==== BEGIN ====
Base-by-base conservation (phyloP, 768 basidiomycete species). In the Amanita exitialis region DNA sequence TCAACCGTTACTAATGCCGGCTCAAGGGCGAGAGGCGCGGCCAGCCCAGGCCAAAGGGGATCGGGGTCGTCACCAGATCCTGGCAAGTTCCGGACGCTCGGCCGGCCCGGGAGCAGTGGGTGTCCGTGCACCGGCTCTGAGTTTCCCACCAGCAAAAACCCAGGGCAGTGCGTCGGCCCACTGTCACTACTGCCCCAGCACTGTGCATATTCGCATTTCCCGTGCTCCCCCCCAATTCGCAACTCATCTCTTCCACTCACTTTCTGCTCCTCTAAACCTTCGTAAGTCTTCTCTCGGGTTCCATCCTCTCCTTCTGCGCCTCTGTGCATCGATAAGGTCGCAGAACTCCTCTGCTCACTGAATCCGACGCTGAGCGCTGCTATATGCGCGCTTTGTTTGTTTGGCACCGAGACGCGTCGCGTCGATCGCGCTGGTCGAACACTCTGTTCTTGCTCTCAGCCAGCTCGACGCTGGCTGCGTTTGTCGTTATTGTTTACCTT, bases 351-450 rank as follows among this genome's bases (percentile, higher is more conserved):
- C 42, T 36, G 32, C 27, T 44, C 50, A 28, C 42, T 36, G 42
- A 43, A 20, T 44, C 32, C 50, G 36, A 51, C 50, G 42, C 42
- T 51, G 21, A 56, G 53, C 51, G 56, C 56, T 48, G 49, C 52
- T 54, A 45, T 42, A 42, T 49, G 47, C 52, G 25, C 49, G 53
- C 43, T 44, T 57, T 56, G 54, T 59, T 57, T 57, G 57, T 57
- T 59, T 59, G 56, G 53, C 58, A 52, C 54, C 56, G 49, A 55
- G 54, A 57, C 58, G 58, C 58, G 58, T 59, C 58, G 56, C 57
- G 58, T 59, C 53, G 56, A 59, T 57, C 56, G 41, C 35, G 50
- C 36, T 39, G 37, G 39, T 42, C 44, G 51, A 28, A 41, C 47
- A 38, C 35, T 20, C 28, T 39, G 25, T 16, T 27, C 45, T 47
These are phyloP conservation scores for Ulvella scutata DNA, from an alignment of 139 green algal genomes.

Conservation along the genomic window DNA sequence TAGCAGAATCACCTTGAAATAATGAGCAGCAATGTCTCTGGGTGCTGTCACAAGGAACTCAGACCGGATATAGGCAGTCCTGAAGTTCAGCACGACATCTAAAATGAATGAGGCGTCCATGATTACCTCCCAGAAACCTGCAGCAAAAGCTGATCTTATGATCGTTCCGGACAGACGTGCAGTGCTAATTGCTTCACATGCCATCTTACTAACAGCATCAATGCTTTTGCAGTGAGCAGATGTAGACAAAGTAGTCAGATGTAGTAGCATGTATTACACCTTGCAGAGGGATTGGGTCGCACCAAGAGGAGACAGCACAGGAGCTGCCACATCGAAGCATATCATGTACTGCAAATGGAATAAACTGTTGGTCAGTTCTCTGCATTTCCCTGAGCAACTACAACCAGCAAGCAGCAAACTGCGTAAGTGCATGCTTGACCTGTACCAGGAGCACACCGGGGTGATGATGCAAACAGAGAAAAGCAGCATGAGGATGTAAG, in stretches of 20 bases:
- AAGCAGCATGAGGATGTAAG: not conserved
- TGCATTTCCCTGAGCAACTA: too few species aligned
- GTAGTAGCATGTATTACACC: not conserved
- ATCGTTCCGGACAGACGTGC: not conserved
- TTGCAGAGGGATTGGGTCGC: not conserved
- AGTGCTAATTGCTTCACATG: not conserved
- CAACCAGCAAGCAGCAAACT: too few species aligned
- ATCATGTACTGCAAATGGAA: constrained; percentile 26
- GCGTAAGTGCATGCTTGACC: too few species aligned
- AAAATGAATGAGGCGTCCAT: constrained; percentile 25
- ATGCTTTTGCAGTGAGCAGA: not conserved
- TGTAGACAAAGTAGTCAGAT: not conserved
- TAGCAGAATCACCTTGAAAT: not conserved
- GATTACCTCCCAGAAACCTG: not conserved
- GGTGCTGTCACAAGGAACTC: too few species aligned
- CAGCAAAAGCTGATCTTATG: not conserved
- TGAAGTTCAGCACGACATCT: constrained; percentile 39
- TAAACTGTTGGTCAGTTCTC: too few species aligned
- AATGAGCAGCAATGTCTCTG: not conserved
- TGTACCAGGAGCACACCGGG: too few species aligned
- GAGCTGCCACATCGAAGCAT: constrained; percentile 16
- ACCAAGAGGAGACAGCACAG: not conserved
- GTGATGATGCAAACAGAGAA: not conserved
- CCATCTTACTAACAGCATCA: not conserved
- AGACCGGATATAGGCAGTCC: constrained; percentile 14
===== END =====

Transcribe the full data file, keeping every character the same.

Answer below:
Base-by-base conservation (phyloP, 768 basidiomycete species). In the Amanita exitialis region DNA sequence TCAACCGTTACTAATGCCGGCTCAAGGGCGAGAGGCGCGGCCAGCCCAGGCCAAAGGGGATCGGGGTCGTCACCAGATCCTGGCAAGTTCCGGACGCTCGGCCGGCCCGGGAGCAGTGGGTGTCCGTGCACCGGCTCTGAGTTTCCCACCAGCAAAAACCCAGGGCAGTGCGTCGGCCCACTGTCACTACTGCCCCAGCACTGTGCATATTCGCATTTCCCGTGCTCCCCCCCAATTCGCAACTCATCTCTTCCACTCACTTTCTGCTCCTCTAAACCTTCGTAAGTCTTCTCTCGGGTTCCATCCTCTCCTTCTGCGCCTCTGTGCATCGATAAGGTCGCAGAACTCCTCTGCTCACTGAATCCGACGCTGAGCGCTGCTATATGCGCGCTTTGTTTGTTTGGCACCGAGACGCGTCGCGTCGATCGCGCTGGTCGAACACTCTGTTCTTGCTCTCAGCCAGCTCGACGCTGGCTGCGTTTGTCGTTATTGTTTACCTT, bases 351-450 rank as follows among this genome's bases (percentile, higher is more conserved):
- C 42, T 36, G 32, C 27, T 44, C 50, A 28, C 42, T 36, G 42
- A 43, A 20, T 44, C 32, C 50, G 36, A 51, C 50, G 42, C 42
- T 51, G 21, A 56, G 53, C 51, G 56, C 56, T 48, G 49, C 52
- T 54, A 45, T 42, A 42, T 49, G 47, C 52, G 25, C 49, G 53
- C 43, T 44, T 57, T 56, G 54, T 59, T 57, T 57, G 57, T 57
- T 59, T 59, G 56, G 53, C 58, A 52, C 54, C 56, G 49, A 55
- G 54, A 57, C 58, G 58, C 58, G 58, T 59, C 58, G 56, C 57
- G 58, T 59, C 53, G 56, A 59, T 57, C 56, G 41, C 35, G 50
- C 36, T 39, G 37, G 39, T 42, C 44, G 51, A 28, A 41, C 47
- A 38, C 35, T 20, C 28, T 39, G 25, T 16, T 27, C 45, T 47
These are phyloP conservation scores for Ulvella scutata DNA, from an alignment of 139 green algal genomes.

Conservation along the genomic window DNA sequence TAGCAGAATCACCTTGAAATAATGAGCAGCAATGTCTCTGGGTGCTGTCACAAGGAACTCAGACCGGATATAGGCAGTCCTGAAGTTCAGCACGACATCTAAAATGAATGAGGCGTCCATGATTACCTCCCAGAAACCTGCAGCAAAAGCTGATCTTATGATCGTTCCGGACAGACGTGCAGTGCTAATTGCTTCACATGCCATCTTACTAACAGCATCAATGCTTTTGCAGTGAGCAGATGTAGACAAAGTAGTCAGATGTAGTAGCATGTATTACACCTTGCAGAGGGATTGGGTCGCACCAAGAGGAGACAGCACAGGAGCTGCCACATCGAAGCATATCATGTACTGCAAATGGAATAAACTGTTGGTCAGTTCTCTGCATTTCCCTGAGCAACTACAACCAGCAAGCAGCAAACTGCGTAAGTGCATGCTTGACCTGTACCAGGAGCACACCGGGGTGATGATGCAAACAGAGAAAAGCAGCATGAGGATGTAAG, in stretches of 20 bases:
- AAGCAGCATGAGGATGTAAG: not conserved
- TGCATTTCCCTGAGCAACTA: too few species aligned
- GTAGTAGCATGTATTACACC: not conserved
- ATCGTTCCGGACAGACGTGC: not conserved
- TTGCAGAGGGATTGGGTCGC: not conserved
- AGTGCTAATTGCTTCACATG: not conserved
- CAACCAGCAAGCAGCAAACT: too few species aligned
- ATCATGTACTGCAAATGGAA: constrained; percentile 26
- GCGTAAGTGCATGCTTGACC: too few species aligned
- AAAATGAATGAGGCGTCCAT: constrained; percentile 25
- ATGCTTTTGCAGTGAGCAGA: not conserved
- TGTAGACAAAGTAGTCAGAT: not conserved
- TAGCAGAATCACCTTGAAAT: not conserved
- GATTACCTCCCAGAAACCTG: not conserved
- GGTGCTGTCACAAGGAACTC: too few species aligned
- CAGCAAAAGCTGATCTTATG: not conserved
- TGAAGTTCAGCACGACATCT: constrained; percentile 39
- TAAACTGTTGGTCAGTTCTC: too few species aligned
- AATGAGCAGCAATGTCTCTG: not conserved
- TGTACCAGGAGCACACCGGG: too few species aligned
- GAGCTGCCACATCGAAGCAT: constrained; percentile 16
- ACCAAGAGGAGACAGCACAG: not conserved
- GTGATGATGCAAACAGAGAA: not conserved
- CCATCTTACTAACAGCATCA: not conserved
- AGACCGGATATAGGCAGTCC: constrained; percentile 14